Let’s park ourselves on the sofa for tonight’s entertainment, shall we?
Sweet! Another cop-gone-bad early ’50s crimefest, with tough talkin’ fedora wearin’ men and dangerous dames.
Our cop gone bad finds a dark alley, shoots a numbers runner in the back and lifts the twenty five grand he carried. And then he starts the big cover up, claiming the guy ran on him and a shot went bad.
You can tell the bad cop by the Bill Belichick scowl and ciggie… none other than Edmond O’Brien, stalwart character actor found across genres. His former protegé, now Det, Sgt, is John Agar, who’d go on to appear in tons of westerns and some notably awful scifi like Attack of the Puppet People.
So why did O’Brien murder for money? Well, to afford his 1950s dreams of domestic suburban bliss, you dummy! Can’t do that on a cop’s salary, ya chucklehead. Watch him take his good-girl squeeze to the model house in the new neighborhood.
A swell modern living room.
Yes, a fully furnished model! None of this real estate-staging BS for these two. A place where you can dream that every dinner party has the candelabra for that Liberace feel.
The innocent girlfriend is Marla English in her first credited role. She’d do a few more minor films in the ’50s before getting married for real and leaving the biz behind. I’d like to think she got an actual living room like that.
But outside…. our crooked cop is hiding the dough.
And it goes from there.
A deaf mute witness turns up and gets Agar suspicious. And then he turns up dead. O’Brien gets angrier, sweatier and more nervous as the net closes around him. I mean, REALLY sweaty. And the bookie hasn’t forgotten his stolen money, either, sending two sleazy detectives after it via pressuring O’Brien and his girlfriend…
And here began a record “Hey, it’s THAT guy!” moments as more and more familiar faces turned up in minor roles. You might recognize Claude Akins on the right as one of the sleazy private DICKS as they were called. Akins would have a long career on TV, appearing in tons of westerns as both good and bad guys, also playing cops and sheriffs. You’ll also remember him as the would-be voice of sanity in the classic “Monsters on Maple Street” Twilight Zone.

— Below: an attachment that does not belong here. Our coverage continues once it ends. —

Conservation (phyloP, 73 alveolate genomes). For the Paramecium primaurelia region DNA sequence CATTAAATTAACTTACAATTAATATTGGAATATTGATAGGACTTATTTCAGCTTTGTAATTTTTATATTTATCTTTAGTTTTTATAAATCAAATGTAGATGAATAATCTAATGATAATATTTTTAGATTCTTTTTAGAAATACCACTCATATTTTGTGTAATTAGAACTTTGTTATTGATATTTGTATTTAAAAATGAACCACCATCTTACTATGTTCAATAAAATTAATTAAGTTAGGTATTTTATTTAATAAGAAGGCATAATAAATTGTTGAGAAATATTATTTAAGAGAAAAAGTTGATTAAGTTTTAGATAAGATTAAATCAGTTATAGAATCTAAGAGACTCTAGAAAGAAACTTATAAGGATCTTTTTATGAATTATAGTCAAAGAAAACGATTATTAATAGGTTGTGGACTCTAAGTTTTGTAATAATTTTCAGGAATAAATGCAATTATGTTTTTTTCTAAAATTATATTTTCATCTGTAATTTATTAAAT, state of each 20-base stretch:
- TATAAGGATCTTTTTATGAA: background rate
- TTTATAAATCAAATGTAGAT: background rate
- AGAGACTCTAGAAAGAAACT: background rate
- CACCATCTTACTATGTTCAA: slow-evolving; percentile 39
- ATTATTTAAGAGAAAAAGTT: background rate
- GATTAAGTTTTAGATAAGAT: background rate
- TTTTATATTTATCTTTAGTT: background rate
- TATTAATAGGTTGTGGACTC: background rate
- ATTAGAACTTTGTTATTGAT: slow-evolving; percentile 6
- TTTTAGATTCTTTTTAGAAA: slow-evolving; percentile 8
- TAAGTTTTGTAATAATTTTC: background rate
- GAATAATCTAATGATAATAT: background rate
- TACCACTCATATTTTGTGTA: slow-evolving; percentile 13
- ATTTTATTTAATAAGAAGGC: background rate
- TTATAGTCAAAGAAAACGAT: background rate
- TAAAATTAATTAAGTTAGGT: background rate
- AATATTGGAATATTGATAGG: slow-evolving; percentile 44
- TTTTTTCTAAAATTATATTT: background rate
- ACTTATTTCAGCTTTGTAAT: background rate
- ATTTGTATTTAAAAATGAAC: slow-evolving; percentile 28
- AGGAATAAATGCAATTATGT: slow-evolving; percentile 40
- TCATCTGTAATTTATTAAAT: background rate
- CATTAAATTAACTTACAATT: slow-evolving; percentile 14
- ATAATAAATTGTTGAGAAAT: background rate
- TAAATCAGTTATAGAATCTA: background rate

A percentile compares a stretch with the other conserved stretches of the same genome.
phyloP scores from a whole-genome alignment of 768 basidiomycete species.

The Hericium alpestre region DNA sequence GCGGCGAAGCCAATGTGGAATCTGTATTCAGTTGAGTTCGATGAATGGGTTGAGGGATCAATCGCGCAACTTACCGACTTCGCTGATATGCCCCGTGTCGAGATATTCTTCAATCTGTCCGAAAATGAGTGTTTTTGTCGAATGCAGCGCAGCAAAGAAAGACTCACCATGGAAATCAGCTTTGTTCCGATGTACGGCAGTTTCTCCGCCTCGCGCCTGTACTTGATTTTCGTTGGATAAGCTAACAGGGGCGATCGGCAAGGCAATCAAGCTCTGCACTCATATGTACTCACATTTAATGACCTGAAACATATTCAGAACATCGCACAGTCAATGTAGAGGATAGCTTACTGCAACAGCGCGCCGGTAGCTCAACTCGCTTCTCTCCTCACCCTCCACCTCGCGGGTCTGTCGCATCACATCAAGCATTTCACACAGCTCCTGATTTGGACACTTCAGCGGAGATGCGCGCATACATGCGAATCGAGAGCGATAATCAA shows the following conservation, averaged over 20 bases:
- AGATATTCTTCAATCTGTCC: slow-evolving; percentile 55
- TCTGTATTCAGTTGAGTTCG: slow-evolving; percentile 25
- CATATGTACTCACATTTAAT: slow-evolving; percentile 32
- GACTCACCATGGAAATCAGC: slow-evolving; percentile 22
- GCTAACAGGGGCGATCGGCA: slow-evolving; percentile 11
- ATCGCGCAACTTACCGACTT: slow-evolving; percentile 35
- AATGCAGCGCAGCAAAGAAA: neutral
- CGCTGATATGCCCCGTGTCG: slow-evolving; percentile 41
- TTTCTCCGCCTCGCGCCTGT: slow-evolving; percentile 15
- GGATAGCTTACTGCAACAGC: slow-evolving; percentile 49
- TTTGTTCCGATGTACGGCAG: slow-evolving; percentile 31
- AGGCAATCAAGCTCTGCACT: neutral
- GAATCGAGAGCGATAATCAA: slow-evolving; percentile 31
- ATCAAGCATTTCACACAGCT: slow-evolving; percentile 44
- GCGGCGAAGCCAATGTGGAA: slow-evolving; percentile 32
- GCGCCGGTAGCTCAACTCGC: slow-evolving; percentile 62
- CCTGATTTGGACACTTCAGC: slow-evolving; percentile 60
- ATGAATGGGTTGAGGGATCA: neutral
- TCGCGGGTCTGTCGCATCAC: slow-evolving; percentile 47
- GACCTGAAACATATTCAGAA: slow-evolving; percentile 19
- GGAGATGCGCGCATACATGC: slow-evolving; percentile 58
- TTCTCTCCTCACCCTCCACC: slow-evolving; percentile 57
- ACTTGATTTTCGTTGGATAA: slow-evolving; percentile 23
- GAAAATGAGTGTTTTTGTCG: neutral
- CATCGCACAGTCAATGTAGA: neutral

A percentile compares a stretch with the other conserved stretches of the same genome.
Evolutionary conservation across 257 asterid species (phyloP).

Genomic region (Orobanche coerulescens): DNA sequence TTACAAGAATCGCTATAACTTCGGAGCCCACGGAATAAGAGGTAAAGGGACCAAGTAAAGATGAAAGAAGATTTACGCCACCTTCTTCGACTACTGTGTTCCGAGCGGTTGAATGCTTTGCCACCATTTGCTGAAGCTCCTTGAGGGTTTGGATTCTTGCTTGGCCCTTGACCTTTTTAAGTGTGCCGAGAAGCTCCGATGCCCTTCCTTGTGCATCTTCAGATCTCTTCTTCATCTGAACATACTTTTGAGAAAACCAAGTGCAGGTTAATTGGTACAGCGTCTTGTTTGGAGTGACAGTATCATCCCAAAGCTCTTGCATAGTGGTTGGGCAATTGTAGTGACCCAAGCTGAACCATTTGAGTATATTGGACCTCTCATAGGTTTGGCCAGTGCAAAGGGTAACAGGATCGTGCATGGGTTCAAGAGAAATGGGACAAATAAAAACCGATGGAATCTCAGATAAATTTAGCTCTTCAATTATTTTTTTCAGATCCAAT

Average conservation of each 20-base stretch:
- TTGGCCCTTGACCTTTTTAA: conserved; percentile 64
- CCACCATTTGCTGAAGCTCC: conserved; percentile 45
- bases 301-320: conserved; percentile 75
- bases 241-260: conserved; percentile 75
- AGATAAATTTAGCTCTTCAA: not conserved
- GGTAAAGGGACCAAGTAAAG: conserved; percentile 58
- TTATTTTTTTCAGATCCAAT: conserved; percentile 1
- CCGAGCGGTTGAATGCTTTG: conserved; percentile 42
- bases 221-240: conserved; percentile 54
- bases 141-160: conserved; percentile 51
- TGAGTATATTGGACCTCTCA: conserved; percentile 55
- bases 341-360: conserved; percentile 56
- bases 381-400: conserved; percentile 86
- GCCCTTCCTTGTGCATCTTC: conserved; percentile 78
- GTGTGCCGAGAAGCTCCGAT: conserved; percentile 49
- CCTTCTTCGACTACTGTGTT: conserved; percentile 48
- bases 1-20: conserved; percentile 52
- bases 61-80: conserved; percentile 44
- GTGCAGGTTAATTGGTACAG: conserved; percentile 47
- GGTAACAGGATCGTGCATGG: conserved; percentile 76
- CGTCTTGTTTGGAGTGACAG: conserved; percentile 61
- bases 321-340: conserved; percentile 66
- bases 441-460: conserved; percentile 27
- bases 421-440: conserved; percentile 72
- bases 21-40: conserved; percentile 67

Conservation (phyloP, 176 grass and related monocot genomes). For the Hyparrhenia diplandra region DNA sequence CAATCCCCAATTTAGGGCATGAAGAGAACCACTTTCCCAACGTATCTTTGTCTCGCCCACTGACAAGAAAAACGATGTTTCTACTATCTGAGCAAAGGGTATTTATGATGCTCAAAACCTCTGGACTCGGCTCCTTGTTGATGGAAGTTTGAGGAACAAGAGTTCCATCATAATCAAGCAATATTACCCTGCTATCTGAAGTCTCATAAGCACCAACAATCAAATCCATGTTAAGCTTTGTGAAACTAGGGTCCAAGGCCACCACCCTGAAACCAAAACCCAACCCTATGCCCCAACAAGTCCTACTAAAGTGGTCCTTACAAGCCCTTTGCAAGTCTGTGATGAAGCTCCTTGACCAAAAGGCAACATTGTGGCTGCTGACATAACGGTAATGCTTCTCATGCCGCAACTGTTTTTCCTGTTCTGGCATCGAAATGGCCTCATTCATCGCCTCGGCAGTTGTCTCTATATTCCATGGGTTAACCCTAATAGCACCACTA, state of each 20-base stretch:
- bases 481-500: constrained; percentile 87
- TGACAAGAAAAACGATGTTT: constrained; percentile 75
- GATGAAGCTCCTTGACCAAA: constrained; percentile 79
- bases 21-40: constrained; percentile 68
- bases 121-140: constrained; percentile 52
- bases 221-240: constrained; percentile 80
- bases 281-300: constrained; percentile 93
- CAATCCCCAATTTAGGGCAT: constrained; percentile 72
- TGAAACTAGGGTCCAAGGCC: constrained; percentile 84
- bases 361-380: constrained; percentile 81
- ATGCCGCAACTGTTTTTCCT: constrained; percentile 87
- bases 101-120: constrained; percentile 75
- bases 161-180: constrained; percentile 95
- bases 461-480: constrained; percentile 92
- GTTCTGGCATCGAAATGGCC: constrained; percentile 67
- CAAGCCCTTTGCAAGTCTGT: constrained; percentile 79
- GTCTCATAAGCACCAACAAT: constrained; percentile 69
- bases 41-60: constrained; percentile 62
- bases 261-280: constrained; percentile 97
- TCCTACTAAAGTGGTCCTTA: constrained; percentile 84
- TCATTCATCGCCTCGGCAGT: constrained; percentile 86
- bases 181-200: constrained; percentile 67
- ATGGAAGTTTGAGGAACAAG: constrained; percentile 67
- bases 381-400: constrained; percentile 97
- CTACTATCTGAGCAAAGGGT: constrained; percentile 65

Things only get better from there. An assistant DA shows up to ask our cop some tough questions.
William Schallert, who was in EVERYTHING EVER PRODUCED, it seems, somewhere. He was Patty Duke’s dad, hell, he was everyone’s sitcom dad somewhere, or the go-to guy to play some doctor, professor, lawyer, pharmacist, whatever…. although how can you forget his memorable role as the thorn in Shatner’s side? Although the tribbles liked him… well, as Kirk said, there’s no accounting for taste…
Later on when O’Brien’s girlfriend calls the station to check on him, a familiar face answers the phone.
He’s just a plainclothes cop now, but just you wait… he’ll be chief of police one day…
You could blink and miss the gambler the cops just busted.
Yeah, THAT guy…. on the left. How about now?
Good ol’ Dr. Steve Hardy from General Hospital, John Berardino. He was an original cast member of the soap, and played on it for 33 years. He started out a professional baseball player for the St. Louis Browns before some injuries forced him to quit ball and try acting.
But not before he won a world series alongside Satchell Paige, Bob Feller and the 1948 Cleveland Indians.
He’s the only World Series champ on the Hollywood Walk of Fame.